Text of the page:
A Hitchcock Mystery

[The following article, emphasising a 'resurrection' motif in Family Plot (1976), is reprinted from 'MacGuffin' #27, December 2000.  Its author is Bill Krohn, author of the award-winning 'Hitchcock au travail'/'Hitchcock at Work'.  In his book, and again in this article, Bill contests the notion that Hitchcock never improvised, or departed from the script, when shooting a film.]

Article by Bill Krohn

THE BRIEF CHAPTER ON Family Plot in my book ‘Hitchcock au travail1 concerns the divergences between the storyboards for a particular scene and the scene itself. Although the book makes the same point about other Hitchcock storyboards, the case of Family Plot, Hitchcock's last film, is special. The idea that a good film could be made ‘against’ its screenplay became a commonplace among critics for whom mise-en-scène is an art in its own right after Eric Rohmer argued in his 1948 review of Notorious that Hitchcock had turned a routine spy thriller into a film about Ingrid Bergman's face, but on the evidence of surviving production sketches, Family Plot may be the first film in history to be made ‘against’ its storyboards.

The style that resulted diverges considerably from Hitchcock's habitual practice as a director: few closeups and even fewer inserts, scenes covered in 2-shots and long shots, pans and zooms replacing the meticulously planned camera moves in the storyboards drawn by Tom Wright, which closely follow the scene descriptions Hitchcock and Ernest Lehman wrote into the shooting script. Late films of great directors have often been surprising, but none ever reversed the premises of his oeuvre as drastically as Hitchcock did in Family Plot. It is as if this filmmaker known for planning every detail before the start of shooting had decided, because he was working with a generation of younger actors accustomed to improvisation, to free himself and his characters once and for all from the determinism of his own storyboards.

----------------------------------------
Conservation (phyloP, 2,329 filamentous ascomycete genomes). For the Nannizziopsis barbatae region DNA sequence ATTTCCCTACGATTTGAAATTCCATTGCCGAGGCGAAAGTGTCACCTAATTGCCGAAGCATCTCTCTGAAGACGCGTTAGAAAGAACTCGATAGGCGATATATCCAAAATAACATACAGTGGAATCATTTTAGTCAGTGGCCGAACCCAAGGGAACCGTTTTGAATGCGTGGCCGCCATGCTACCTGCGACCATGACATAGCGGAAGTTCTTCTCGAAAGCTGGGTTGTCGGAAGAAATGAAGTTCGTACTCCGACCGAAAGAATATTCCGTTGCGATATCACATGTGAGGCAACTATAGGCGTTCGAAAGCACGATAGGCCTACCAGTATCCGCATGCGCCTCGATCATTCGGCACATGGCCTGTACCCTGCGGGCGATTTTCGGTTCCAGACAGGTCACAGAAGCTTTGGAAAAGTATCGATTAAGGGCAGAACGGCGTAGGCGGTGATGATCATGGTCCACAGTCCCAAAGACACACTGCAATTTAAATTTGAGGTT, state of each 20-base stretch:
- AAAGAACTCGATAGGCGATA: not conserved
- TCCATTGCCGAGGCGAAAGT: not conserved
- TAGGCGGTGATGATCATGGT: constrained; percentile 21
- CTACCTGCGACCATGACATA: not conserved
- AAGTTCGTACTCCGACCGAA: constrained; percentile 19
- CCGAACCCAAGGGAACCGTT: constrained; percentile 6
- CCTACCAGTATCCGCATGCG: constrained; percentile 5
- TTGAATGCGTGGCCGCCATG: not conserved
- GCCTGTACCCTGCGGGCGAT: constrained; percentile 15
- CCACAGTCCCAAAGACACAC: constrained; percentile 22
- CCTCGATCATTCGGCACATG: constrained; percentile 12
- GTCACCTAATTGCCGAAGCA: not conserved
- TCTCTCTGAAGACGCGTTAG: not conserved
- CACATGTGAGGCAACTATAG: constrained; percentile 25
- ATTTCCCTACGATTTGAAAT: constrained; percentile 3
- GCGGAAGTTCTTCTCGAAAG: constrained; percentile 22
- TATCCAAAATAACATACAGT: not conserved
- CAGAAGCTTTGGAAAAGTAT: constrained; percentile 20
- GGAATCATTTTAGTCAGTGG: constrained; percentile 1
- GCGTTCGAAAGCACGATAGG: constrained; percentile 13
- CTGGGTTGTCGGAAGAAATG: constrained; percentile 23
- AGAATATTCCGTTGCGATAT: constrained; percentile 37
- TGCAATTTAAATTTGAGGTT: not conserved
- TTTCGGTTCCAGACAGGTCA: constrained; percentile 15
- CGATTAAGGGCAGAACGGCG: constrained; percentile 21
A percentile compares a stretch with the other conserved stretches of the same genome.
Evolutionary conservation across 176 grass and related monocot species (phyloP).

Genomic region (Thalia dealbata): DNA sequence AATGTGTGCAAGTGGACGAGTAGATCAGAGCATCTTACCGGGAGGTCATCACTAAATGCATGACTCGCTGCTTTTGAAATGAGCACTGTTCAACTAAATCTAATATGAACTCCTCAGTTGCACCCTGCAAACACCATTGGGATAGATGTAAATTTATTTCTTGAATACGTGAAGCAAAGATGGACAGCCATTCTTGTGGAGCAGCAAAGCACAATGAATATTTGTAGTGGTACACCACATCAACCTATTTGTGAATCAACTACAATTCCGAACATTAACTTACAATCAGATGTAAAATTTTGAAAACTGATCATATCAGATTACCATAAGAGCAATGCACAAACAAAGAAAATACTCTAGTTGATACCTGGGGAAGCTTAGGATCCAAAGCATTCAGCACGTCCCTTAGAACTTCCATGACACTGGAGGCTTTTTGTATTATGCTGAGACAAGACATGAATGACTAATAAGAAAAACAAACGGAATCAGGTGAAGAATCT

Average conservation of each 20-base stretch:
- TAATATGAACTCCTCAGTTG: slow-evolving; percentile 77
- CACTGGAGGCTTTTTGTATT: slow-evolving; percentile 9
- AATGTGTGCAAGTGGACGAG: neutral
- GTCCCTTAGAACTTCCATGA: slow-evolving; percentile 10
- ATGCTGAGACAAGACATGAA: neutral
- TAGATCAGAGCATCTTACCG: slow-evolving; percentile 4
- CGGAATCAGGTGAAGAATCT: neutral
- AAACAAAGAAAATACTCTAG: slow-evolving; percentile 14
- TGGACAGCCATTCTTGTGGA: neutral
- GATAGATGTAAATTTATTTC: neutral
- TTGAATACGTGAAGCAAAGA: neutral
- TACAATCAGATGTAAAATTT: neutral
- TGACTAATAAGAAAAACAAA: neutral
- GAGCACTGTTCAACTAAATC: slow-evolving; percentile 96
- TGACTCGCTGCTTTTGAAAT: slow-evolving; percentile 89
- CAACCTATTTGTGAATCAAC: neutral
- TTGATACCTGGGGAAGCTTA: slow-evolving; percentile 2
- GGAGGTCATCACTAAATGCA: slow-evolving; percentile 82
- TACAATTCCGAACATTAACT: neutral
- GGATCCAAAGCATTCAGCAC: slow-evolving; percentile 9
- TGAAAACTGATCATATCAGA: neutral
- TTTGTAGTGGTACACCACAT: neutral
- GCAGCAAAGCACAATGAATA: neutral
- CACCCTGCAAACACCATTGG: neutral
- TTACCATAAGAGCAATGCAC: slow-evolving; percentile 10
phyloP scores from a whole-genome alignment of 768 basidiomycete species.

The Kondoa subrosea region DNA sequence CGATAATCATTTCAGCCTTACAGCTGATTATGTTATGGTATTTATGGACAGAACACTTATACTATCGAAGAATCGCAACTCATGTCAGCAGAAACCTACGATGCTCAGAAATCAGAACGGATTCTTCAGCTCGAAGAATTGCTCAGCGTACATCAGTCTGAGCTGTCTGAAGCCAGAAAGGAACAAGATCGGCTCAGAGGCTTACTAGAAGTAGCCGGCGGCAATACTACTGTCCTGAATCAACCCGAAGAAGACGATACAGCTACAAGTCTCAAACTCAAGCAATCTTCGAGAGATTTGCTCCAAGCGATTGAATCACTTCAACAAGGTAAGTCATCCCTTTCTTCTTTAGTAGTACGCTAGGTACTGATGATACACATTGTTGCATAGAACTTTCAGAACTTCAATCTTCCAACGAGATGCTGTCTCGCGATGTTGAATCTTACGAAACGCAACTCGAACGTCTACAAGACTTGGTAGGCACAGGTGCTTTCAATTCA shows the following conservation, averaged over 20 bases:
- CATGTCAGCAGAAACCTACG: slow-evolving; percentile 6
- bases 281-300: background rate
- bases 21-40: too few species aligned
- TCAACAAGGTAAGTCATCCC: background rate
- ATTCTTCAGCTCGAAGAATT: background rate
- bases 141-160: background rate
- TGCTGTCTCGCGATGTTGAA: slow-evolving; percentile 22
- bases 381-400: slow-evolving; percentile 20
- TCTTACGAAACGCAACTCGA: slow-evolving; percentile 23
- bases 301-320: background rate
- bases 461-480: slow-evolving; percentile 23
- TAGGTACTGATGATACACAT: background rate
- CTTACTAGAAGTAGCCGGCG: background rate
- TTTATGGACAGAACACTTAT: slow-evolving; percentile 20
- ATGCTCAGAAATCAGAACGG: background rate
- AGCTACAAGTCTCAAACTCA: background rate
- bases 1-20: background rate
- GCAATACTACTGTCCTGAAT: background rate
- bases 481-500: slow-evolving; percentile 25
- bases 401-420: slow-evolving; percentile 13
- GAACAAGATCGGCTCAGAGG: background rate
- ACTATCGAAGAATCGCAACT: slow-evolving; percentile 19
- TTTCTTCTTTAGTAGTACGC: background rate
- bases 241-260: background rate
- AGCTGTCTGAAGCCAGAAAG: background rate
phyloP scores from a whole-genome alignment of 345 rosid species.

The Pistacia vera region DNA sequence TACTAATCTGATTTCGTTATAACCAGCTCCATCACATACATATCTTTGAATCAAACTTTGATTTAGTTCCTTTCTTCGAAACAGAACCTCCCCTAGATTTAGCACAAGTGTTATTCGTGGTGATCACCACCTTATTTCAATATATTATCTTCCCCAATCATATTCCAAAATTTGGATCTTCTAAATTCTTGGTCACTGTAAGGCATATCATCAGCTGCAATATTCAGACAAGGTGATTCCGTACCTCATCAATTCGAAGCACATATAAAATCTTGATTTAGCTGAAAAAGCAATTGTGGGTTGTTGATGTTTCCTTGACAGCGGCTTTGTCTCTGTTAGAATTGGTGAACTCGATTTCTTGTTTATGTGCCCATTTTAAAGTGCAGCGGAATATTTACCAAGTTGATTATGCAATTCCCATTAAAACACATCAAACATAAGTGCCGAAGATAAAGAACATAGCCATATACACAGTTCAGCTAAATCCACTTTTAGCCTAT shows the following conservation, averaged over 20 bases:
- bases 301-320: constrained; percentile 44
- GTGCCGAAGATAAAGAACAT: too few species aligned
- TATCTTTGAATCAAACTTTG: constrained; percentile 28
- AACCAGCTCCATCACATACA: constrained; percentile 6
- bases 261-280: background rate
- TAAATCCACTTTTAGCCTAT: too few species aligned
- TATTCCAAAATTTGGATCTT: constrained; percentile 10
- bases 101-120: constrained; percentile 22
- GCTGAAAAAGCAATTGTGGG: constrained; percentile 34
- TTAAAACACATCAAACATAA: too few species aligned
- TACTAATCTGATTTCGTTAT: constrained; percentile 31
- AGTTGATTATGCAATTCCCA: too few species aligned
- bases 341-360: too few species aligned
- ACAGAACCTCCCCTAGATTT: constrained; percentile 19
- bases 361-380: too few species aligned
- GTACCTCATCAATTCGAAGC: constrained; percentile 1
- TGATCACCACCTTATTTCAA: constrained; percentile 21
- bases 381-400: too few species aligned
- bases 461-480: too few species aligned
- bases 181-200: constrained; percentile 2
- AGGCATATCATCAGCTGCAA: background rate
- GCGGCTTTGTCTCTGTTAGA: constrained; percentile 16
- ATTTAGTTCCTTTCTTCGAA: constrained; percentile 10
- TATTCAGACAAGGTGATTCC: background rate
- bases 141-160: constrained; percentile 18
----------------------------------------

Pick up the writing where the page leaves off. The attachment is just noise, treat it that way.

According to the production reports, Hitchcock began filming in the new style - which involved improvising the blocking of a scene with the actors on the set and picking his shots based on how they moved2 - while shooting the scene discussed in my book, where Lumley, the sad-sack amateur detective played by Bruce Dern, pursues the widow of a man who died accidentally while trying to murder him through a cemetery in the middle of her husband's funeral. Hoping she will lead him to Eddie Shoebridge, the mystery man he is looking for, Lumley is still unaware that Shoebridge, who doesn't want to be found, was behind the failed murder attempt.

At the beginning of the scene the camera moves to a high angle that shows Lumley pursuing the frightened widow through the maze of paths in the cemetery. Even though biographer John Russell Taylor says that this shot, which Hitchcock called a ‘living Mondrian,’ was planned months before,3 according to the production report for the day it was filmed - Friday of the first week of shooting - the first business of the day was to ‘Rehearse and take Polaroids of actors and plan layout,’ resulting in the actors taking different paths than those shown in the storyboard.